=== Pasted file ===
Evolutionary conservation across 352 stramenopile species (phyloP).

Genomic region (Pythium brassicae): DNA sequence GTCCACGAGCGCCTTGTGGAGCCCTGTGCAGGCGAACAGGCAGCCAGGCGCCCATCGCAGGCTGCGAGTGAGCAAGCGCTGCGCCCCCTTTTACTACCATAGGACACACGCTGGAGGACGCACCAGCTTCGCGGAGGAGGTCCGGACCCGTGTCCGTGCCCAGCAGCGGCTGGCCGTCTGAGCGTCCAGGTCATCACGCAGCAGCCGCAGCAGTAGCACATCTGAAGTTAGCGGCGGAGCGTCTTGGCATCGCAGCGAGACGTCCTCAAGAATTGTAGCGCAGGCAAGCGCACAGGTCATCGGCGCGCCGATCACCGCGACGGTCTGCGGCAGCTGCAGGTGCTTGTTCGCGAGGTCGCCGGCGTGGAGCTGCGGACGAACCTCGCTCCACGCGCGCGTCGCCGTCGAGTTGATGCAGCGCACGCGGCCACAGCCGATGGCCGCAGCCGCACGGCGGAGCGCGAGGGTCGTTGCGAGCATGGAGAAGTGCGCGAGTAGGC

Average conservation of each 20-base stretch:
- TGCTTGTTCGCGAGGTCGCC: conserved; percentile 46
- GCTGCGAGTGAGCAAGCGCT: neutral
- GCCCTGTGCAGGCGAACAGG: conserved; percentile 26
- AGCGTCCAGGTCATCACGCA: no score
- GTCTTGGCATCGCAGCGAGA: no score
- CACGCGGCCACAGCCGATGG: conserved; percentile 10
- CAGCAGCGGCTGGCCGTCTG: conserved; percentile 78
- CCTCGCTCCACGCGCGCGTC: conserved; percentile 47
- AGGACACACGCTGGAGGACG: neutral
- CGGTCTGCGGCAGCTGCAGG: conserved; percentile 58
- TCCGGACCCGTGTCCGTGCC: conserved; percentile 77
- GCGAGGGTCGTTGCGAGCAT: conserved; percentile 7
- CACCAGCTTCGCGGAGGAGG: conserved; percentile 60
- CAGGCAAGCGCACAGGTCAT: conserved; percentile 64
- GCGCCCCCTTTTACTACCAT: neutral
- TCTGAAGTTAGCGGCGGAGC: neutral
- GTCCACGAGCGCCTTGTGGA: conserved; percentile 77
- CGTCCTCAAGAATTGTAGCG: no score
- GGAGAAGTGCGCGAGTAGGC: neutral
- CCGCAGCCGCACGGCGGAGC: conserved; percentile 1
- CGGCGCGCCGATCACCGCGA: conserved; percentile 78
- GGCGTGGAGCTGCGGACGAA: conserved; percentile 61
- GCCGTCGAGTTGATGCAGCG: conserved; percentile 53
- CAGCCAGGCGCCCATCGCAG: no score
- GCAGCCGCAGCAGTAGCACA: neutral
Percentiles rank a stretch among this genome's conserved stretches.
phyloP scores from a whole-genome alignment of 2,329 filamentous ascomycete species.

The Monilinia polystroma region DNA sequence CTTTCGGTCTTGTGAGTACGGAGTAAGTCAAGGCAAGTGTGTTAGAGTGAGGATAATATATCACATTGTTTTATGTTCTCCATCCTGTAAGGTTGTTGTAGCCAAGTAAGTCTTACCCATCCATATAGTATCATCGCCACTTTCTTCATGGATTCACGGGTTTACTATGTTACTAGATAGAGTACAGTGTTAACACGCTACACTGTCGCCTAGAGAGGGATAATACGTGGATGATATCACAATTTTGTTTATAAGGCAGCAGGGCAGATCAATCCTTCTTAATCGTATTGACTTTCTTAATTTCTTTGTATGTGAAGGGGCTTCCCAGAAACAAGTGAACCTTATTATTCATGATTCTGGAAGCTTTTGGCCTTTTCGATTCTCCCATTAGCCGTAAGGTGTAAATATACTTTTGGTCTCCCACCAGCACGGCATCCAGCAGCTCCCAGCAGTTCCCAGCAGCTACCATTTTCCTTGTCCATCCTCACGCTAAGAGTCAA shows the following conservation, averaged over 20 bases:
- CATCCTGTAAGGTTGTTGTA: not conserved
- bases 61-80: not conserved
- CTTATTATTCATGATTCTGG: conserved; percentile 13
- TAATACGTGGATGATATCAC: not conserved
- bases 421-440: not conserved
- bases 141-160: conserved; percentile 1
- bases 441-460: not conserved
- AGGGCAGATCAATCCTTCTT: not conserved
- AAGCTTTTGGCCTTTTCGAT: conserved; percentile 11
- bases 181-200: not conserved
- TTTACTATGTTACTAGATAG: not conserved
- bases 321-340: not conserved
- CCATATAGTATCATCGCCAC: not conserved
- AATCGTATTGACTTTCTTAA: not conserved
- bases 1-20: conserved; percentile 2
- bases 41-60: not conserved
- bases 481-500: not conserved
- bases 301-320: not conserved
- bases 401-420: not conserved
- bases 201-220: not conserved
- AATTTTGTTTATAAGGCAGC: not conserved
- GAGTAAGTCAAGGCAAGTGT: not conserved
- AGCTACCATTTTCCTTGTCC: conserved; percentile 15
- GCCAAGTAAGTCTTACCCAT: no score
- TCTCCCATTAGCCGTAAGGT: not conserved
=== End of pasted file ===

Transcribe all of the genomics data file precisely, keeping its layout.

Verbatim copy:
Evolutionary conservation across 352 stramenopile species (phyloP).

Genomic region (Pythium brassicae): DNA sequence GTCCACGAGCGCCTTGTGGAGCCCTGTGCAGGCGAACAGGCAGCCAGGCGCCCATCGCAGGCTGCGAGTGAGCAAGCGCTGCGCCCCCTTTTACTACCATAGGACACACGCTGGAGGACGCACCAGCTTCGCGGAGGAGGTCCGGACCCGTGTCCGTGCCCAGCAGCGGCTGGCCGTCTGAGCGTCCAGGTCATCACGCAGCAGCCGCAGCAGTAGCACATCTGAAGTTAGCGGCGGAGCGTCTTGGCATCGCAGCGAGACGTCCTCAAGAATTGTAGCGCAGGCAAGCGCACAGGTCATCGGCGCGCCGATCACCGCGACGGTCTGCGGCAGCTGCAGGTGCTTGTTCGCGAGGTCGCCGGCGTGGAGCTGCGGACGAACCTCGCTCCACGCGCGCGTCGCCGTCGAGTTGATGCAGCGCACGCGGCCACAGCCGATGGCCGCAGCCGCACGGCGGAGCGCGAGGGTCGTTGCGAGCATGGAGAAGTGCGCGAGTAGGC

Average conservation of each 20-base stretch:
- TGCTTGTTCGCGAGGTCGCC: conserved; percentile 46
- GCTGCGAGTGAGCAAGCGCT: neutral
- GCCCTGTGCAGGCGAACAGG: conserved; percentile 26
- AGCGTCCAGGTCATCACGCA: no score
- GTCTTGGCATCGCAGCGAGA: no score
- CACGCGGCCACAGCCGATGG: conserved; percentile 10
- CAGCAGCGGCTGGCCGTCTG: conserved; percentile 78
- CCTCGCTCCACGCGCGCGTC: conserved; percentile 47
- AGGACACACGCTGGAGGACG: neutral
- CGGTCTGCGGCAGCTGCAGG: conserved; percentile 58
- TCCGGACCCGTGTCCGTGCC: conserved; percentile 77
- GCGAGGGTCGTTGCGAGCAT: conserved; percentile 7
- CACCAGCTTCGCGGAGGAGG: conserved; percentile 60
- CAGGCAAGCGCACAGGTCAT: conserved; percentile 64
- GCGCCCCCTTTTACTACCAT: neutral
- TCTGAAGTTAGCGGCGGAGC: neutral
- GTCCACGAGCGCCTTGTGGA: conserved; percentile 77
- CGTCCTCAAGAATTGTAGCG: no score
- GGAGAAGTGCGCGAGTAGGC: neutral
- CCGCAGCCGCACGGCGGAGC: conserved; percentile 1
- CGGCGCGCCGATCACCGCGA: conserved; percentile 78
- GGCGTGGAGCTGCGGACGAA: conserved; percentile 61
- GCCGTCGAGTTGATGCAGCG: conserved; percentile 53
- CAGCCAGGCGCCCATCGCAG: no score
- GCAGCCGCAGCAGTAGCACA: neutral
Percentiles rank a stretch among this genome's conserved stretches.
phyloP scores from a whole-genome alignment of 2,329 filamentous ascomycete species.

The Monilinia polystroma region DNA sequence CTTTCGGTCTTGTGAGTACGGAGTAAGTCAAGGCAAGTGTGTTAGAGTGAGGATAATATATCACATTGTTTTATGTTCTCCATCCTGTAAGGTTGTTGTAGCCAAGTAAGTCTTACCCATCCATATAGTATCATCGCCACTTTCTTCATGGATTCACGGGTTTACTATGTTACTAGATAGAGTACAGTGTTAACACGCTACACTGTCGCCTAGAGAGGGATAATACGTGGATGATATCACAATTTTGTTTATAAGGCAGCAGGGCAGATCAATCCTTCTTAATCGTATTGACTTTCTTAATTTCTTTGTATGTGAAGGGGCTTCCCAGAAACAAGTGAACCTTATTATTCATGATTCTGGAAGCTTTTGGCCTTTTCGATTCTCCCATTAGCCGTAAGGTGTAAATATACTTTTGGTCTCCCACCAGCACGGCATCCAGCAGCTCCCAGCAGTTCCCAGCAGCTACCATTTTCCTTGTCCATCCTCACGCTAAGAGTCAA shows the following conservation, averaged over 20 bases:
- CATCCTGTAAGGTTGTTGTA: not conserved
- bases 61-80: not conserved
- CTTATTATTCATGATTCTGG: conserved; percentile 13
- TAATACGTGGATGATATCAC: not conserved
- bases 421-440: not conserved
- bases 141-160: conserved; percentile 1
- bases 441-460: not conserved
- AGGGCAGATCAATCCTTCTT: not conserved
- AAGCTTTTGGCCTTTTCGAT: conserved; percentile 11
- bases 181-200: not conserved
- TTTACTATGTTACTAGATAG: not conserved
- bases 321-340: not conserved
- CCATATAGTATCATCGCCAC: not conserved
- AATCGTATTGACTTTCTTAA: not conserved
- bases 1-20: conserved; percentile 2
- bases 41-60: not conserved
- bases 481-500: not conserved
- bases 301-320: not conserved
- bases 401-420: not conserved
- bases 201-220: not conserved
- AATTTTGTTTATAAGGCAGC: not conserved
- GAGTAAGTCAAGGCAAGTGT: not conserved
- AGCTACCATTTTCCTTGTCC: conserved; percentile 15
- GCCAAGTAAGTCTTACCCAT: no score
- TCTCCCATTAGCCGTAAGGT: not conserved